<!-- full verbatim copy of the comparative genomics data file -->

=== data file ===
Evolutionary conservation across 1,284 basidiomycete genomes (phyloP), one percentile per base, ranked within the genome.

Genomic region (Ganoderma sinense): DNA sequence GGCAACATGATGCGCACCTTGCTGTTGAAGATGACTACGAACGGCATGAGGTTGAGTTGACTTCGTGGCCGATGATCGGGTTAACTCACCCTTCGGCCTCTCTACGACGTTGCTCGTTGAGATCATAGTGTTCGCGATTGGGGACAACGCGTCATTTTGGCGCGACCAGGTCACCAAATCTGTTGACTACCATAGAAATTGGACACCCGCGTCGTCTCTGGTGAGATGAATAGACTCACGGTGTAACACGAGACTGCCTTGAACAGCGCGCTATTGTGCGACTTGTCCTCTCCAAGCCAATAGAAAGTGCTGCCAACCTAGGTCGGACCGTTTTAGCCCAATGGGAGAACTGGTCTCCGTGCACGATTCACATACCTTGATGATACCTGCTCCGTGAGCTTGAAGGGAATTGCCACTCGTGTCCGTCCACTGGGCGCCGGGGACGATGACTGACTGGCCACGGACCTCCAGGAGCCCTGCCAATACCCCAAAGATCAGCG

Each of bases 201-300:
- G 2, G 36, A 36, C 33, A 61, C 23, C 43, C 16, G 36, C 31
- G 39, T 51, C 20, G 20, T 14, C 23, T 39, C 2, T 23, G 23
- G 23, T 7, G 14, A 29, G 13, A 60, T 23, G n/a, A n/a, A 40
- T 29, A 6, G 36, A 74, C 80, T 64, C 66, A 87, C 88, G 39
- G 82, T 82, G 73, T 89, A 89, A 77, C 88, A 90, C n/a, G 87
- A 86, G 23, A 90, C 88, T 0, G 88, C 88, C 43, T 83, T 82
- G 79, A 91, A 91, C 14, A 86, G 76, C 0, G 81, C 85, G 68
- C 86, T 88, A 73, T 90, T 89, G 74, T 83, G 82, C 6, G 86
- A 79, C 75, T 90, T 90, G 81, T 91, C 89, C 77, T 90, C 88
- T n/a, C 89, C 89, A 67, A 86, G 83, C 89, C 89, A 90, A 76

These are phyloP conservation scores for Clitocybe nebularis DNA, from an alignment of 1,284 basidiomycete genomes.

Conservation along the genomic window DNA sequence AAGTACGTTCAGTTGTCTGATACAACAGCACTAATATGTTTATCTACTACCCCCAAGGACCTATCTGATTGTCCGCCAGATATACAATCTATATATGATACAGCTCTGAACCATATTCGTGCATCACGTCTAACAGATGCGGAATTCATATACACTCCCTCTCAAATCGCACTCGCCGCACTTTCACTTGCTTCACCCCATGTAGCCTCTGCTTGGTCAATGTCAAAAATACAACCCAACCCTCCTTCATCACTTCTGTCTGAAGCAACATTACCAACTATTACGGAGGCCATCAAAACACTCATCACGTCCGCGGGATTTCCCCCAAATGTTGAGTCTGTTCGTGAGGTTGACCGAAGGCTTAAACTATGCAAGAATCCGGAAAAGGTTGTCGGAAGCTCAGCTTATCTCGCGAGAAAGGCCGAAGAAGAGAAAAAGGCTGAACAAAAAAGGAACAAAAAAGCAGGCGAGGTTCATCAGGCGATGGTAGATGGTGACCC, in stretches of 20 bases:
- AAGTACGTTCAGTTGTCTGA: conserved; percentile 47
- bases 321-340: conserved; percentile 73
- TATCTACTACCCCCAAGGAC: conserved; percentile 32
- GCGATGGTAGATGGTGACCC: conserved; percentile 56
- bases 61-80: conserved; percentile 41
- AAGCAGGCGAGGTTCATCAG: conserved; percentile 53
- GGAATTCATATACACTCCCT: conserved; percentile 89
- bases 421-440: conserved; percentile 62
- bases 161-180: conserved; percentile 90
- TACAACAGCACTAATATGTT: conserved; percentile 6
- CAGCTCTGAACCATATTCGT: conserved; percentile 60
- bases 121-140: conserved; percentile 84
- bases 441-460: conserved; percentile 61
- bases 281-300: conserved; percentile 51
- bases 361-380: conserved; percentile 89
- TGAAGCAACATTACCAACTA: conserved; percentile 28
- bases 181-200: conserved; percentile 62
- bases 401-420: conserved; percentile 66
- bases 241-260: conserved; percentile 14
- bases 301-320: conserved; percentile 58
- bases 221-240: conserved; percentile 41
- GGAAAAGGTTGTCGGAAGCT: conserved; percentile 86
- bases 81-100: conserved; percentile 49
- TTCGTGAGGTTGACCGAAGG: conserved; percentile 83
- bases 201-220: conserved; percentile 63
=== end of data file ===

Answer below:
Evolutionary conservation across 1,284 basidiomycete genomes (phyloP), one percentile per base, ranked within the genome.

Genomic region (Ganoderma sinense): DNA sequence GGCAACATGATGCGCACCTTGCTGTTGAAGATGACTACGAACGGCATGAGGTTGAGTTGACTTCGTGGCCGATGATCGGGTTAACTCACCCTTCGGCCTCTCTACGACGTTGCTCGTTGAGATCATAGTGTTCGCGATTGGGGACAACGCGTCATTTTGGCGCGACCAGGTCACCAAATCTGTTGACTACCATAGAAATTGGACACCCGCGTCGTCTCTGGTGAGATGAATAGACTCACGGTGTAACACGAGACTGCCTTGAACAGCGCGCTATTGTGCGACTTGTCCTCTCCAAGCCAATAGAAAGTGCTGCCAACCTAGGTCGGACCGTTTTAGCCCAATGGGAGAACTGGTCTCCGTGCACGATTCACATACCTTGATGATACCTGCTCCGTGAGCTTGAAGGGAATTGCCACTCGTGTCCGTCCACTGGGCGCCGGGGACGATGACTGACTGGCCACGGACCTCCAGGAGCCCTGCCAATACCCCAAAGATCAGCG

Each of bases 201-300:
- G 2, G 36, A 36, C 33, A 61, C 23, C 43, C 16, G 36, C 31
- G 39, T 51, C 20, G 20, T 14, C 23, T 39, C 2, T 23, G 23
- G 23, T 7, G 14, A 29, G 13, A 60, T 23, G n/a, A n/a, A 40
- T 29, A 6, G 36, A 74, C 80, T 64, C 66, A 87, C 88, G 39
- G 82, T 82, G 73, T 89, A 89, A 77, C 88, A 90, C n/a, G 87
- A 86, G 23, A 90, C 88, T 0, G 88, C 88, C 43, T 83, T 82
- G 79, A 91, A 91, C 14, A 86, G 76, C 0, G 81, C 85, G 68
- C 86, T 88, A 73, T 90, T 89, G 74, T 83, G 82, C 6, G 86
- A 79, C 75, T 90, T 90, G 81, T 91, C 89, C 77, T 90, C 88
- T n/a, C 89, C 89, A 67, A 86, G 83, C 89, C 89, A 90, A 76

These are phyloP conservation scores for Clitocybe nebularis DNA, from an alignment of 1,284 basidiomycete genomes.

Conservation along the genomic window DNA sequence AAGTACGTTCAGTTGTCTGATACAACAGCACTAATATGTTTATCTACTACCCCCAAGGACCTATCTGATTGTCCGCCAGATATACAATCTATATATGATACAGCTCTGAACCATATTCGTGCATCACGTCTAACAGATGCGGAATTCATATACACTCCCTCTCAAATCGCACTCGCCGCACTTTCACTTGCTTCACCCCATGTAGCCTCTGCTTGGTCAATGTCAAAAATACAACCCAACCCTCCTTCATCACTTCTGTCTGAAGCAACATTACCAACTATTACGGAGGCCATCAAAACACTCATCACGTCCGCGGGATTTCCCCCAAATGTTGAGTCTGTTCGTGAGGTTGACCGAAGGCTTAAACTATGCAAGAATCCGGAAAAGGTTGTCGGAAGCTCAGCTTATCTCGCGAGAAAGGCCGAAGAAGAGAAAAAGGCTGAACAAAAAAGGAACAAAAAAGCAGGCGAGGTTCATCAGGCGATGGTAGATGGTGACCC, in stretches of 20 bases:
- AAGTACGTTCAGTTGTCTGA: conserved; percentile 47
- bases 321-340: conserved; percentile 73
- TATCTACTACCCCCAAGGAC: conserved; percentile 32
- GCGATGGTAGATGGTGACCC: conserved; percentile 56
- bases 61-80: conserved; percentile 41
- AAGCAGGCGAGGTTCATCAG: conserved; percentile 53
- GGAATTCATATACACTCCCT: conserved; percentile 89
- bases 421-440: conserved; percentile 62
- bases 161-180: conserved; percentile 90
- TACAACAGCACTAATATGTT: conserved; percentile 6
- CAGCTCTGAACCATATTCGT: conserved; percentile 60
- bases 121-140: conserved; percentile 84
- bases 441-460: conserved; percentile 61
- bases 281-300: conserved; percentile 51
- bases 361-380: conserved; percentile 89
- TGAAGCAACATTACCAACTA: conserved; percentile 28
- bases 181-200: conserved; percentile 62
- bases 401-420: conserved; percentile 66
- bases 241-260: conserved; percentile 14
- bases 301-320: conserved; percentile 58
- bases 221-240: conserved; percentile 41
- GGAAAAGGTTGTCGGAAGCT: conserved; percentile 86
- bases 81-100: conserved; percentile 49
- TTCGTGAGGTTGACCGAAGG: conserved; percentile 83
- bases 201-220: conserved; percentile 63